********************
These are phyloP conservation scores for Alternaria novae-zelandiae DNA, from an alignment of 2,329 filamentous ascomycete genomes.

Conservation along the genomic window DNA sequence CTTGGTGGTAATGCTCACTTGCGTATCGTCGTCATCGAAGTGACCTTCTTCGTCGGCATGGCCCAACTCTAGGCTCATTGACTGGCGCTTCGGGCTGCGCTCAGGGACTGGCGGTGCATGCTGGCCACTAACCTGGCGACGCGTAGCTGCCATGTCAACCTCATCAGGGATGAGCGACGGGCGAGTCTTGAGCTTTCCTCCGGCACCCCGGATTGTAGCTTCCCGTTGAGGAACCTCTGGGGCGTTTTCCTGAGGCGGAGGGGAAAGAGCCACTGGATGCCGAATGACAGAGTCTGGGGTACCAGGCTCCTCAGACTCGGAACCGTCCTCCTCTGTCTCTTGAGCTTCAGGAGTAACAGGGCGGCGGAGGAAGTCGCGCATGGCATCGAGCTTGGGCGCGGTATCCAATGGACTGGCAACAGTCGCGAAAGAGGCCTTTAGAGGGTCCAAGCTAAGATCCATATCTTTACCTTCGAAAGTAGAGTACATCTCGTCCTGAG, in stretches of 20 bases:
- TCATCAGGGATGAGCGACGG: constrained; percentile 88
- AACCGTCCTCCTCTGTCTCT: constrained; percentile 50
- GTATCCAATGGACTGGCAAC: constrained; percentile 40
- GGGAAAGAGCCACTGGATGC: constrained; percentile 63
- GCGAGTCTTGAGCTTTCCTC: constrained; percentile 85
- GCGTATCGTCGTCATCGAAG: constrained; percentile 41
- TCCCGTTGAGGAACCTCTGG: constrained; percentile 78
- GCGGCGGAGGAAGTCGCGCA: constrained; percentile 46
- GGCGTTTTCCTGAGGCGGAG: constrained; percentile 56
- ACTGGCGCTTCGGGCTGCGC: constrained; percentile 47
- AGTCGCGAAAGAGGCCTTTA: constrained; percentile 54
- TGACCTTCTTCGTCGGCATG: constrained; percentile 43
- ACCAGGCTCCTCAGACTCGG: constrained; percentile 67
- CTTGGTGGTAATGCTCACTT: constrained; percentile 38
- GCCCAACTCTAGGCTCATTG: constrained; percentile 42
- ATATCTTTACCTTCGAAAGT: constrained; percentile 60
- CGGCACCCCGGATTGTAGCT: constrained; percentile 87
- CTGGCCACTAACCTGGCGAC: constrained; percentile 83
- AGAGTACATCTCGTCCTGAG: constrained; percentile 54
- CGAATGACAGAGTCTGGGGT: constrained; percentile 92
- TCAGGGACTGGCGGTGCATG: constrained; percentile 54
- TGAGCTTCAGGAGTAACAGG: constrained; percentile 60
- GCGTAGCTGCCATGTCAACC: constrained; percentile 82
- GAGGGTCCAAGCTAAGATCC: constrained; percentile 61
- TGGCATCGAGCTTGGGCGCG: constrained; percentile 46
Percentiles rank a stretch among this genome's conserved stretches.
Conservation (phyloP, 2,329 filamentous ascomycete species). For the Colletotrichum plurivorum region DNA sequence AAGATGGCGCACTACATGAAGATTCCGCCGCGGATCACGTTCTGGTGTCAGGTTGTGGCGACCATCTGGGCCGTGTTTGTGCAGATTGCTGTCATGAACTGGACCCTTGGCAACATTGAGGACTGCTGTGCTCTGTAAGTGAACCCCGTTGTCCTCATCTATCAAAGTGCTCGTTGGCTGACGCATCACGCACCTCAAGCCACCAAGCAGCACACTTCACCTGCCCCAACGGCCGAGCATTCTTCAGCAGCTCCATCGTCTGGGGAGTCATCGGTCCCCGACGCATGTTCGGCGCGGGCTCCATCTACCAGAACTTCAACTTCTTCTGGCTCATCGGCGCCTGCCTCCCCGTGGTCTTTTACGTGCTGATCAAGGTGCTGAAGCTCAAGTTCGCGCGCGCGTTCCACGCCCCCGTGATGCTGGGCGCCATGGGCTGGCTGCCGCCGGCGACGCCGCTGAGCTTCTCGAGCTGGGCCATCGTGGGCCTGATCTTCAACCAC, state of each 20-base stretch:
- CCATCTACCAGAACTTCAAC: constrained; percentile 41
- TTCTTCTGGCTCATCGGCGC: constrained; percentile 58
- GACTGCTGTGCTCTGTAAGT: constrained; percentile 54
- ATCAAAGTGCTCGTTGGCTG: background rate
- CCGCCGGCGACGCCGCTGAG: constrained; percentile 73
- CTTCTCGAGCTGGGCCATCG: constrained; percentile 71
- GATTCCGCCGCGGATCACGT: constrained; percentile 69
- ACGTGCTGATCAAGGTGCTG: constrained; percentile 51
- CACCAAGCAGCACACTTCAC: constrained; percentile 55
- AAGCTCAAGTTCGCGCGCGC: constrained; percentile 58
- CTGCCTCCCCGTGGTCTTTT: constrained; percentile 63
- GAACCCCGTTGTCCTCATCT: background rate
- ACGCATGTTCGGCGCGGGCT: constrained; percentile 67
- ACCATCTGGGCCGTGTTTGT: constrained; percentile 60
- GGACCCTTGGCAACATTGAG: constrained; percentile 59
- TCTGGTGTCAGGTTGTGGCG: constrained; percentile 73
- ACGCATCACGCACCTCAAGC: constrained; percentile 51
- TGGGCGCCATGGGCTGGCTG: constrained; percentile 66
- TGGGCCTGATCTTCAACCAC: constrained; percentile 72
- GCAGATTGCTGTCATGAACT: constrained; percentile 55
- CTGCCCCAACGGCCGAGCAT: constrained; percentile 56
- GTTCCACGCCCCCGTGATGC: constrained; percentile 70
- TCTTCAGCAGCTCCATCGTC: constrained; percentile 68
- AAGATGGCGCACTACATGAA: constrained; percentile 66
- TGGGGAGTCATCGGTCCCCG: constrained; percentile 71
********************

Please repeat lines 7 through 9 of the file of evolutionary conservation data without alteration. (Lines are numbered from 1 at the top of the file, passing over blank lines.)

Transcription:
- GCGAGTCTTGAGCTTTCCTC: constrained; percentile 85
- GCGTATCGTCGTCATCGAAG: constrained; percentile 41
- TCCCGTTGAGGAACCTCTGG: constrained; percentile 78